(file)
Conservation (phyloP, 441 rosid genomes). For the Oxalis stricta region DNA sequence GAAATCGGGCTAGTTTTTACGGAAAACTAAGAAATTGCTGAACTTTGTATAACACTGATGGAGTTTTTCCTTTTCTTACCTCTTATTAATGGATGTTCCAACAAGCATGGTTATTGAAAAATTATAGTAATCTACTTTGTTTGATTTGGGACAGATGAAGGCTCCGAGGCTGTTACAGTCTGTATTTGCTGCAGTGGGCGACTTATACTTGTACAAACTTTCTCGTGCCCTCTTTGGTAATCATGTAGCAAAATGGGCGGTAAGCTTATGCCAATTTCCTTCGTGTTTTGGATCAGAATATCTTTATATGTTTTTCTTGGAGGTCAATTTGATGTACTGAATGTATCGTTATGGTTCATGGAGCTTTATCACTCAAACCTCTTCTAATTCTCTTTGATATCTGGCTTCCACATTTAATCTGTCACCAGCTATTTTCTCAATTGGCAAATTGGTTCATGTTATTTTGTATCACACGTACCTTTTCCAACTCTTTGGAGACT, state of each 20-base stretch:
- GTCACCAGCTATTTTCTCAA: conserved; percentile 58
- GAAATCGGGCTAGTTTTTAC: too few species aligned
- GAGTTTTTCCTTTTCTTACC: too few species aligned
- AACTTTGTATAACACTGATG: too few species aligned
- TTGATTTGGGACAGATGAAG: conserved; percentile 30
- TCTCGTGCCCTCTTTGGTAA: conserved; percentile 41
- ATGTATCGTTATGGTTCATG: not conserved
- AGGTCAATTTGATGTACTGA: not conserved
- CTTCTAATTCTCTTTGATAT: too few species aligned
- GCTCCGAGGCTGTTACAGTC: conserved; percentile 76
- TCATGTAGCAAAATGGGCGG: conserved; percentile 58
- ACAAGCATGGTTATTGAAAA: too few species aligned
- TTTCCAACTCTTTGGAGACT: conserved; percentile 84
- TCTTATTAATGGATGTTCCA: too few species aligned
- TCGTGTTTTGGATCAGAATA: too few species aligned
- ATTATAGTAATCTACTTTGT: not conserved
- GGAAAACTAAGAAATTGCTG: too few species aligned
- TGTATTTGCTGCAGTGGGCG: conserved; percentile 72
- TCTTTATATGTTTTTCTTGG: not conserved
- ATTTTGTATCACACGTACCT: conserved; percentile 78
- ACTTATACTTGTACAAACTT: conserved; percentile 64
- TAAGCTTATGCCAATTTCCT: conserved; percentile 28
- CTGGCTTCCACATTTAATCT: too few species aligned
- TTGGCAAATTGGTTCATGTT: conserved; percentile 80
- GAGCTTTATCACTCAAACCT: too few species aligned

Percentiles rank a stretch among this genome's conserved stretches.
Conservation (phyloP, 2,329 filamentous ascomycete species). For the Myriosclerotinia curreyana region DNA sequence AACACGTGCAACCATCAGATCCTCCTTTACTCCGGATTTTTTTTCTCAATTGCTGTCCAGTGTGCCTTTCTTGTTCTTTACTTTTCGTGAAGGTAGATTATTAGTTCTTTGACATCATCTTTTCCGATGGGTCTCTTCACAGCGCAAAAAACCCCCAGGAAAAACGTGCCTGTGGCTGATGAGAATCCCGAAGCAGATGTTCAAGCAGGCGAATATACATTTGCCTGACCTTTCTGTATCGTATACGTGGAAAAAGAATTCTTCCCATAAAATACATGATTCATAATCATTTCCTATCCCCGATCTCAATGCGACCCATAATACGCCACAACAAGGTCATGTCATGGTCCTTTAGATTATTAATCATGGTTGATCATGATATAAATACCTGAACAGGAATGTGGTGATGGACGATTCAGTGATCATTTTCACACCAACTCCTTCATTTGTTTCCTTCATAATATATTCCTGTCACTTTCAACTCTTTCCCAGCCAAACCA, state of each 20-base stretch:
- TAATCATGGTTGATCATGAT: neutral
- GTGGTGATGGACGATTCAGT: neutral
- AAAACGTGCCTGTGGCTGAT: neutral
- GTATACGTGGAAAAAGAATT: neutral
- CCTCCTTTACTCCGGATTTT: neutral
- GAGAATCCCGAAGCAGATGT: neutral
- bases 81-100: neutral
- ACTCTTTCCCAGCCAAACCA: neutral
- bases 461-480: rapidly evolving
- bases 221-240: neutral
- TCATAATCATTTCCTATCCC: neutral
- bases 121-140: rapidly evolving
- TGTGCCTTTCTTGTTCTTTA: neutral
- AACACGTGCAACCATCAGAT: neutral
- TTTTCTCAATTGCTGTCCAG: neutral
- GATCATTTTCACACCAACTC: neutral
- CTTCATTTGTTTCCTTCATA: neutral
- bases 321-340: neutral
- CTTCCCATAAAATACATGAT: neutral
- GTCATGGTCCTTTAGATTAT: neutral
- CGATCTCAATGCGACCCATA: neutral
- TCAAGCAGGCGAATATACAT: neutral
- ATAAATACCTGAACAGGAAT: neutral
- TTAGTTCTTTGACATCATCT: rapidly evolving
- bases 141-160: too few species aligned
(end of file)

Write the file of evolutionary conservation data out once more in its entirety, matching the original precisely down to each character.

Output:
Conservation (phyloP, 441 rosid genomes). For the Oxalis stricta region DNA sequence GAAATCGGGCTAGTTTTTACGGAAAACTAAGAAATTGCTGAACTTTGTATAACACTGATGGAGTTTTTCCTTTTCTTACCTCTTATTAATGGATGTTCCAACAAGCATGGTTATTGAAAAATTATAGTAATCTACTTTGTTTGATTTGGGACAGATGAAGGCTCCGAGGCTGTTACAGTCTGTATTTGCTGCAGTGGGCGACTTATACTTGTACAAACTTTCTCGTGCCCTCTTTGGTAATCATGTAGCAAAATGGGCGGTAAGCTTATGCCAATTTCCTTCGTGTTTTGGATCAGAATATCTTTATATGTTTTTCTTGGAGGTCAATTTGATGTACTGAATGTATCGTTATGGTTCATGGAGCTTTATCACTCAAACCTCTTCTAATTCTCTTTGATATCTGGCTTCCACATTTAATCTGTCACCAGCTATTTTCTCAATTGGCAAATTGGTTCATGTTATTTTGTATCACACGTACCTTTTCCAACTCTTTGGAGACT, state of each 20-base stretch:
- GTCACCAGCTATTTTCTCAA: conserved; percentile 58
- GAAATCGGGCTAGTTTTTAC: too few species aligned
- GAGTTTTTCCTTTTCTTACC: too few species aligned
- AACTTTGTATAACACTGATG: too few species aligned
- TTGATTTGGGACAGATGAAG: conserved; percentile 30
- TCTCGTGCCCTCTTTGGTAA: conserved; percentile 41
- ATGTATCGTTATGGTTCATG: not conserved
- AGGTCAATTTGATGTACTGA: not conserved
- CTTCTAATTCTCTTTGATAT: too few species aligned
- GCTCCGAGGCTGTTACAGTC: conserved; percentile 76
- TCATGTAGCAAAATGGGCGG: conserved; percentile 58
- ACAAGCATGGTTATTGAAAA: too few species aligned
- TTTCCAACTCTTTGGAGACT: conserved; percentile 84
- TCTTATTAATGGATGTTCCA: too few species aligned
- TCGTGTTTTGGATCAGAATA: too few species aligned
- ATTATAGTAATCTACTTTGT: not conserved
- GGAAAACTAAGAAATTGCTG: too few species aligned
- TGTATTTGCTGCAGTGGGCG: conserved; percentile 72
- TCTTTATATGTTTTTCTTGG: not conserved
- ATTTTGTATCACACGTACCT: conserved; percentile 78
- ACTTATACTTGTACAAACTT: conserved; percentile 64
- TAAGCTTATGCCAATTTCCT: conserved; percentile 28
- CTGGCTTCCACATTTAATCT: too few species aligned
- TTGGCAAATTGGTTCATGTT: conserved; percentile 80
- GAGCTTTATCACTCAAACCT: too few species aligned

Percentiles rank a stretch among this genome's conserved stretches.
Conservation (phyloP, 2,329 filamentous ascomycete species). For the Myriosclerotinia curreyana region DNA sequence AACACGTGCAACCATCAGATCCTCCTTTACTCCGGATTTTTTTTCTCAATTGCTGTCCAGTGTGCCTTTCTTGTTCTTTACTTTTCGTGAAGGTAGATTATTAGTTCTTTGACATCATCTTTTCCGATGGGTCTCTTCACAGCGCAAAAAACCCCCAGGAAAAACGTGCCTGTGGCTGATGAGAATCCCGAAGCAGATGTTCAAGCAGGCGAATATACATTTGCCTGACCTTTCTGTATCGTATACGTGGAAAAAGAATTCTTCCCATAAAATACATGATTCATAATCATTTCCTATCCCCGATCTCAATGCGACCCATAATACGCCACAACAAGGTCATGTCATGGTCCTTTAGATTATTAATCATGGTTGATCATGATATAAATACCTGAACAGGAATGTGGTGATGGACGATTCAGTGATCATTTTCACACCAACTCCTTCATTTGTTTCCTTCATAATATATTCCTGTCACTTTCAACTCTTTCCCAGCCAAACCA, state of each 20-base stretch:
- TAATCATGGTTGATCATGAT: neutral
- GTGGTGATGGACGATTCAGT: neutral
- AAAACGTGCCTGTGGCTGAT: neutral
- GTATACGTGGAAAAAGAATT: neutral
- CCTCCTTTACTCCGGATTTT: neutral
- GAGAATCCCGAAGCAGATGT: neutral
- bases 81-100: neutral
- ACTCTTTCCCAGCCAAACCA: neutral
- bases 461-480: rapidly evolving
- bases 221-240: neutral
- TCATAATCATTTCCTATCCC: neutral
- bases 121-140: rapidly evolving
- TGTGCCTTTCTTGTTCTTTA: neutral
- AACACGTGCAACCATCAGAT: neutral
- TTTTCTCAATTGCTGTCCAG: neutral
- GATCATTTTCACACCAACTC: neutral
- CTTCATTTGTTTCCTTCATA: neutral
- bases 321-340: neutral
- CTTCCCATAAAATACATGAT: neutral
- GTCATGGTCCTTTAGATTAT: neutral
- CGATCTCAATGCGACCCATA: neutral
- TCAAGCAGGCGAATATACAT: neutral
- ATAAATACCTGAACAGGAAT: neutral
- TTAGTTCTTTGACATCATCT: rapidly evolving
- bases 141-160: too few species aligned